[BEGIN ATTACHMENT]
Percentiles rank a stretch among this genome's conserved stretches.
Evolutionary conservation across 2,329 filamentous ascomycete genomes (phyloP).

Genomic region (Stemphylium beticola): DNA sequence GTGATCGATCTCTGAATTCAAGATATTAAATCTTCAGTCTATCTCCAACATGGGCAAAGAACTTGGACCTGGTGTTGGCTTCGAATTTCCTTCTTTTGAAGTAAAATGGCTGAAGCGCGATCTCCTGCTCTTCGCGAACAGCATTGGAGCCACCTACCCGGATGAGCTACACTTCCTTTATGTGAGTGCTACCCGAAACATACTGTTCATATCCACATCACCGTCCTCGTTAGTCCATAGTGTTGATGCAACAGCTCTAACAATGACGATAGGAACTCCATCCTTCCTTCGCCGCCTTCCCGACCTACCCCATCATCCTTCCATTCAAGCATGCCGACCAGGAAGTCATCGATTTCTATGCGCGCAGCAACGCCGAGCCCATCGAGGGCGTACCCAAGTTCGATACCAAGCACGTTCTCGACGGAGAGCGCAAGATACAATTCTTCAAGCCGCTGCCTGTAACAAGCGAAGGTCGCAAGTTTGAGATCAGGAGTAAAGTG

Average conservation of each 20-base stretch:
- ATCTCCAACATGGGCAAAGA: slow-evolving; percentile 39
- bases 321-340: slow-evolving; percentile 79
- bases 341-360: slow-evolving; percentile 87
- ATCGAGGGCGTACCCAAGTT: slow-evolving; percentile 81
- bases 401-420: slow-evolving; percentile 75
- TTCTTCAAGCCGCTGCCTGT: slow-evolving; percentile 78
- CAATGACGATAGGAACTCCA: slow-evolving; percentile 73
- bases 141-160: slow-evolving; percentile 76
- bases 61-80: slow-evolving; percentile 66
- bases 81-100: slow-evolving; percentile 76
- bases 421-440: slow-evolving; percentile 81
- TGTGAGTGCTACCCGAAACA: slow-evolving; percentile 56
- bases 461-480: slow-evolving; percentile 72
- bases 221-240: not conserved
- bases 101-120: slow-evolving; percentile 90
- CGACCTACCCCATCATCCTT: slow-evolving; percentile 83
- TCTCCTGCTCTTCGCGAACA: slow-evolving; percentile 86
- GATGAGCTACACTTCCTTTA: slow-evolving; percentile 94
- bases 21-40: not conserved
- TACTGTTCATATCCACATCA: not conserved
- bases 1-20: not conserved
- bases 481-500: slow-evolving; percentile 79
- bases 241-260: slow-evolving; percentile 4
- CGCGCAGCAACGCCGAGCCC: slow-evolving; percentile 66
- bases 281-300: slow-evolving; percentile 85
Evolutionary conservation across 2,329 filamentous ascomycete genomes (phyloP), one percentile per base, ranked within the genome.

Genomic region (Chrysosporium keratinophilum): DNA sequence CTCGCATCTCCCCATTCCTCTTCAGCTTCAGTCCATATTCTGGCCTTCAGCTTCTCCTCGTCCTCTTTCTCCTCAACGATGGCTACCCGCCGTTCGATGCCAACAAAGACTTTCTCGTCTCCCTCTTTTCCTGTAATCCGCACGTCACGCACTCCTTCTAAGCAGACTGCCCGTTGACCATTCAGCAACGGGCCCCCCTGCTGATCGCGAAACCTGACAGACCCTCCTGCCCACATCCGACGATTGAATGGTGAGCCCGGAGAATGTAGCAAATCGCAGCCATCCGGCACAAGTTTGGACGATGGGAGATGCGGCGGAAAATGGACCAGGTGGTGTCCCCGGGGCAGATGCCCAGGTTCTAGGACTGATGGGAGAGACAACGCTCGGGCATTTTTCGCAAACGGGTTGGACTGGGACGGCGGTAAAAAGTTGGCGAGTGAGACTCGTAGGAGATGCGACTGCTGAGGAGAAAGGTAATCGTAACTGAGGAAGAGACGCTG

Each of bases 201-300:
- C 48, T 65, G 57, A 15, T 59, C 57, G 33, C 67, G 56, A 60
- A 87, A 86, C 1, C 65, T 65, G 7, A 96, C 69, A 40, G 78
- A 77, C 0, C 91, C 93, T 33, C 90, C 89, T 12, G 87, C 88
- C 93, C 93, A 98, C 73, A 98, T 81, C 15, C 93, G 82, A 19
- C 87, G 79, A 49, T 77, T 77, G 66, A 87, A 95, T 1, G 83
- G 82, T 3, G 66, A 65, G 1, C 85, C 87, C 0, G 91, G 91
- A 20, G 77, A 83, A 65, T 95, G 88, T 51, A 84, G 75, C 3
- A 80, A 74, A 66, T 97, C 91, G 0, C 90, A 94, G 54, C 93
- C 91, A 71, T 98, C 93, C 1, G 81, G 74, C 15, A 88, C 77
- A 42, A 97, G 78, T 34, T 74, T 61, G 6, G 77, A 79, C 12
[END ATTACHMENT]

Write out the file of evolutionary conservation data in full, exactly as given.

Percentiles rank a stretch among this genome's conserved stretches.
Evolutionary conservation across 2,329 filamentous ascomycete genomes (phyloP).

Genomic region (Stemphylium beticola): DNA sequence GTGATCGATCTCTGAATTCAAGATATTAAATCTTCAGTCTATCTCCAACATGGGCAAAGAACTTGGACCTGGTGTTGGCTTCGAATTTCCTTCTTTTGAAGTAAAATGGCTGAAGCGCGATCTCCTGCTCTTCGCGAACAGCATTGGAGCCACCTACCCGGATGAGCTACACTTCCTTTATGTGAGTGCTACCCGAAACATACTGTTCATATCCACATCACCGTCCTCGTTAGTCCATAGTGTTGATGCAACAGCTCTAACAATGACGATAGGAACTCCATCCTTCCTTCGCCGCCTTCCCGACCTACCCCATCATCCTTCCATTCAAGCATGCCGACCAGGAAGTCATCGATTTCTATGCGCGCAGCAACGCCGAGCCCATCGAGGGCGTACCCAAGTTCGATACCAAGCACGTTCTCGACGGAGAGCGCAAGATACAATTCTTCAAGCCGCTGCCTGTAACAAGCGAAGGTCGCAAGTTTGAGATCAGGAGTAAAGTG

Average conservation of each 20-base stretch:
- ATCTCCAACATGGGCAAAGA: slow-evolving; percentile 39
- bases 321-340: slow-evolving; percentile 79
- bases 341-360: slow-evolving; percentile 87
- ATCGAGGGCGTACCCAAGTT: slow-evolving; percentile 81
- bases 401-420: slow-evolving; percentile 75
- TTCTTCAAGCCGCTGCCTGT: slow-evolving; percentile 78
- CAATGACGATAGGAACTCCA: slow-evolving; percentile 73
- bases 141-160: slow-evolving; percentile 76
- bases 61-80: slow-evolving; percentile 66
- bases 81-100: slow-evolving; percentile 76
- bases 421-440: slow-evolving; percentile 81
- TGTGAGTGCTACCCGAAACA: slow-evolving; percentile 56
- bases 461-480: slow-evolving; percentile 72
- bases 221-240: not conserved
- bases 101-120: slow-evolving; percentile 90
- CGACCTACCCCATCATCCTT: slow-evolving; percentile 83
- TCTCCTGCTCTTCGCGAACA: slow-evolving; percentile 86
- GATGAGCTACACTTCCTTTA: slow-evolving; percentile 94
- bases 21-40: not conserved
- TACTGTTCATATCCACATCA: not conserved
- bases 1-20: not conserved
- bases 481-500: slow-evolving; percentile 79
- bases 241-260: slow-evolving; percentile 4
- CGCGCAGCAACGCCGAGCCC: slow-evolving; percentile 66
- bases 281-300: slow-evolving; percentile 85
Evolutionary conservation across 2,329 filamentous ascomycete genomes (phyloP), one percentile per base, ranked within the genome.

Genomic region (Chrysosporium keratinophilum): DNA sequence CTCGCATCTCCCCATTCCTCTTCAGCTTCAGTCCATATTCTGGCCTTCAGCTTCTCCTCGTCCTCTTTCTCCTCAACGATGGCTACCCGCCGTTCGATGCCAACAAAGACTTTCTCGTCTCCCTCTTTTCCTGTAATCCGCACGTCACGCACTCCTTCTAAGCAGACTGCCCGTTGACCATTCAGCAACGGGCCCCCCTGCTGATCGCGAAACCTGACAGACCCTCCTGCCCACATCCGACGATTGAATGGTGAGCCCGGAGAATGTAGCAAATCGCAGCCATCCGGCACAAGTTTGGACGATGGGAGATGCGGCGGAAAATGGACCAGGTGGTGTCCCCGGGGCAGATGCCCAGGTTCTAGGACTGATGGGAGAGACAACGCTCGGGCATTTTTCGCAAACGGGTTGGACTGGGACGGCGGTAAAAAGTTGGCGAGTGAGACTCGTAGGAGATGCGACTGCTGAGGAGAAAGGTAATCGTAACTGAGGAAGAGACGCTG

Each of bases 201-300:
- C 48, T 65, G 57, A 15, T 59, C 57, G 33, C 67, G 56, A 60
- A 87, A 86, C 1, C 65, T 65, G 7, A 96, C 69, A 40, G 78
- A 77, C 0, C 91, C 93, T 33, C 90, C 89, T 12, G 87, C 88
- C 93, C 93, A 98, C 73, A 98, T 81, C 15, C 93, G 82, A 19
- C 87, G 79, A 49, T 77, T 77, G 66, A 87, A 95, T 1, G 83
- G 82, T 3, G 66, A 65, G 1, C 85, C 87, C 0, G 91, G 91
- A 20, G 77, A 83, A 65, T 95, G 88, T 51, A 84, G 75, C 3
- A 80, A 74, A 66, T 97, C 91, G 0, C 90, A 94, G 54, C 93
- C 91, A 71, T 98, C 93, C 1, G 81, G 74, C 15, A 88, C 77
- A 42, A 97, G 78, T 34, T 74, T 61, G 6, G 77, A 79, C 12